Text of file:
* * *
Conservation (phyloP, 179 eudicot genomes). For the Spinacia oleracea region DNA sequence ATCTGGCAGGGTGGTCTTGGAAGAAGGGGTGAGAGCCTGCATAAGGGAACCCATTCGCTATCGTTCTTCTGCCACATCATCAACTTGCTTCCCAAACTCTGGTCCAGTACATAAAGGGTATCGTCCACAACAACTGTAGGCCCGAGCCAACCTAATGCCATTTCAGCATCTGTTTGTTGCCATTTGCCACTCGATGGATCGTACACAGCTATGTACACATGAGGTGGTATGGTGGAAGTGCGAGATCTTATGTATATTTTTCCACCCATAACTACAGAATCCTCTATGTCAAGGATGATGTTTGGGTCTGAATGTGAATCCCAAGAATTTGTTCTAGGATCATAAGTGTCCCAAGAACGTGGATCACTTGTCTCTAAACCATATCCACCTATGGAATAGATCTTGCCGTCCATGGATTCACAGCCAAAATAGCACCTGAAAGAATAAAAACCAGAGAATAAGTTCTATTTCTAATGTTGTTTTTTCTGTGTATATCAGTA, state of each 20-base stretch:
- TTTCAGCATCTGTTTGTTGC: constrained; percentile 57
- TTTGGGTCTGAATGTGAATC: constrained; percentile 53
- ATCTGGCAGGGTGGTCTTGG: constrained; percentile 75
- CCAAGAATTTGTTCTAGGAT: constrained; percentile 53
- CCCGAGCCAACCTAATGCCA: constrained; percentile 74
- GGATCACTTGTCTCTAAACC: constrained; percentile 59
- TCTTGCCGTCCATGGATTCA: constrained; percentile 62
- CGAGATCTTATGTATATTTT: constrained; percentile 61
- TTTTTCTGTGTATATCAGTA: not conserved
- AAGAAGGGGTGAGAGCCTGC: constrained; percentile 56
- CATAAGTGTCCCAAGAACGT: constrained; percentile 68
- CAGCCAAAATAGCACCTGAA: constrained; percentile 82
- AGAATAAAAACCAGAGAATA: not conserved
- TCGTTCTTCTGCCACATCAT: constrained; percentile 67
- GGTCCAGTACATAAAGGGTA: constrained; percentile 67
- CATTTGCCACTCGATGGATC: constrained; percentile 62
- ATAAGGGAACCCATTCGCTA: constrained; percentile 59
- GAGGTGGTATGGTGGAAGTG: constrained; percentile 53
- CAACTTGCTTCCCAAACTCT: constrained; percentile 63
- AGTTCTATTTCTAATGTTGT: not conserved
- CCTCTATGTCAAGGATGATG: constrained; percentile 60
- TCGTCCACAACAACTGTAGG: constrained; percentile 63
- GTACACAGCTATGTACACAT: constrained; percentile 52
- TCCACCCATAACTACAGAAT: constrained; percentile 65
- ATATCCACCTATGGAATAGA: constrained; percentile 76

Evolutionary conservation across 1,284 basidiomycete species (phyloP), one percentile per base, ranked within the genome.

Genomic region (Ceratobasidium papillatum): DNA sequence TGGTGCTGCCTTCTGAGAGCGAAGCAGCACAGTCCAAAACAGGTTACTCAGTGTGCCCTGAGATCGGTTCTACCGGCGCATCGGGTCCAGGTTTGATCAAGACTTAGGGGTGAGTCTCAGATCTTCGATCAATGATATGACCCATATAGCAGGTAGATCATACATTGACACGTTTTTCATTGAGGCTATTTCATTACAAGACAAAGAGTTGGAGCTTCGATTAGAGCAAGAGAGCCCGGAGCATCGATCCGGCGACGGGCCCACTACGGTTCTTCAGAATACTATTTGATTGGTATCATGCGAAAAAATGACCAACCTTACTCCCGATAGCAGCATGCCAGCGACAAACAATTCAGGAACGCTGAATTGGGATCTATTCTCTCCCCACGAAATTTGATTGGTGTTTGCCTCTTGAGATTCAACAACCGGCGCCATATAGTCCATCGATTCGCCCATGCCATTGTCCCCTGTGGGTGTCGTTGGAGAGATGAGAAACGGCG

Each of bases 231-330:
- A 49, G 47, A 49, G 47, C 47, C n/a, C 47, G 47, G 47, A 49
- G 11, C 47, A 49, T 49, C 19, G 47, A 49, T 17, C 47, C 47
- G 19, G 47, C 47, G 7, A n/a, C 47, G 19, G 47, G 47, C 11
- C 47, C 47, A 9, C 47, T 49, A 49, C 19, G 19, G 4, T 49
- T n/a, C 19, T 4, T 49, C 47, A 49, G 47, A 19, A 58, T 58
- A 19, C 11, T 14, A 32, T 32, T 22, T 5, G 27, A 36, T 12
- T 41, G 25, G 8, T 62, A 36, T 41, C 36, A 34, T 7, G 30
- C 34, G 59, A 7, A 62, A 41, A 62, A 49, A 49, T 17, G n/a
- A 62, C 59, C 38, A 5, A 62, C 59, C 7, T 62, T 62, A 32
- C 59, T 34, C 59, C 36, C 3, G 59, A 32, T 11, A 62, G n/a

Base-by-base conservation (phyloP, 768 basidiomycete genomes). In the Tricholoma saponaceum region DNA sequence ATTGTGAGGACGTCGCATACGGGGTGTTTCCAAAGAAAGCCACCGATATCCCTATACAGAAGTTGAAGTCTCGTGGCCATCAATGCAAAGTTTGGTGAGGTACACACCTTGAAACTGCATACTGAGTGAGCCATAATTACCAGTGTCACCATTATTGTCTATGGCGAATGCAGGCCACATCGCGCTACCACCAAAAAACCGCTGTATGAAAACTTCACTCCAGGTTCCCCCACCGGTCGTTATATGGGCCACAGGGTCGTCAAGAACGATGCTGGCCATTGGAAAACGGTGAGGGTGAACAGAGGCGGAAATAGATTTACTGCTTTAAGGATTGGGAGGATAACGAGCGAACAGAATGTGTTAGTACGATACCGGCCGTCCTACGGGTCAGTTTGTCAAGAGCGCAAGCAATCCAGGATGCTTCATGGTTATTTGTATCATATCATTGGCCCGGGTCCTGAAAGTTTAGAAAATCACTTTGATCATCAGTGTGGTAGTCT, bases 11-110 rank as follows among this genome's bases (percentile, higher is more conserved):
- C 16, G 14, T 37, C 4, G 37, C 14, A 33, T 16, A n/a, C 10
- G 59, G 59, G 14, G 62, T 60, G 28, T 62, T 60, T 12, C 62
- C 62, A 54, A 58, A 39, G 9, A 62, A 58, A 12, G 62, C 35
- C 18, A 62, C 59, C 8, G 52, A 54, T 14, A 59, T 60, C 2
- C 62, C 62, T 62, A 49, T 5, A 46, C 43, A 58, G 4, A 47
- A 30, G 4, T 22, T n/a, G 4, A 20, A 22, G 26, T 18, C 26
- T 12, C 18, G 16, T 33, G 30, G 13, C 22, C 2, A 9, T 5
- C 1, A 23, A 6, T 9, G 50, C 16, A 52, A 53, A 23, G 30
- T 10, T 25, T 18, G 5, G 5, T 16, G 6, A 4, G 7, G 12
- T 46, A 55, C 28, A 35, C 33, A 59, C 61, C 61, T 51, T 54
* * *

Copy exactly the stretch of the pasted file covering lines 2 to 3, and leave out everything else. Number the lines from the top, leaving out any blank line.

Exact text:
- TTTCAGCATCTGTTTGTTGC: constrained; percentile 57
- TTTGGGTCTGAATGTGAATC: constrained; percentile 53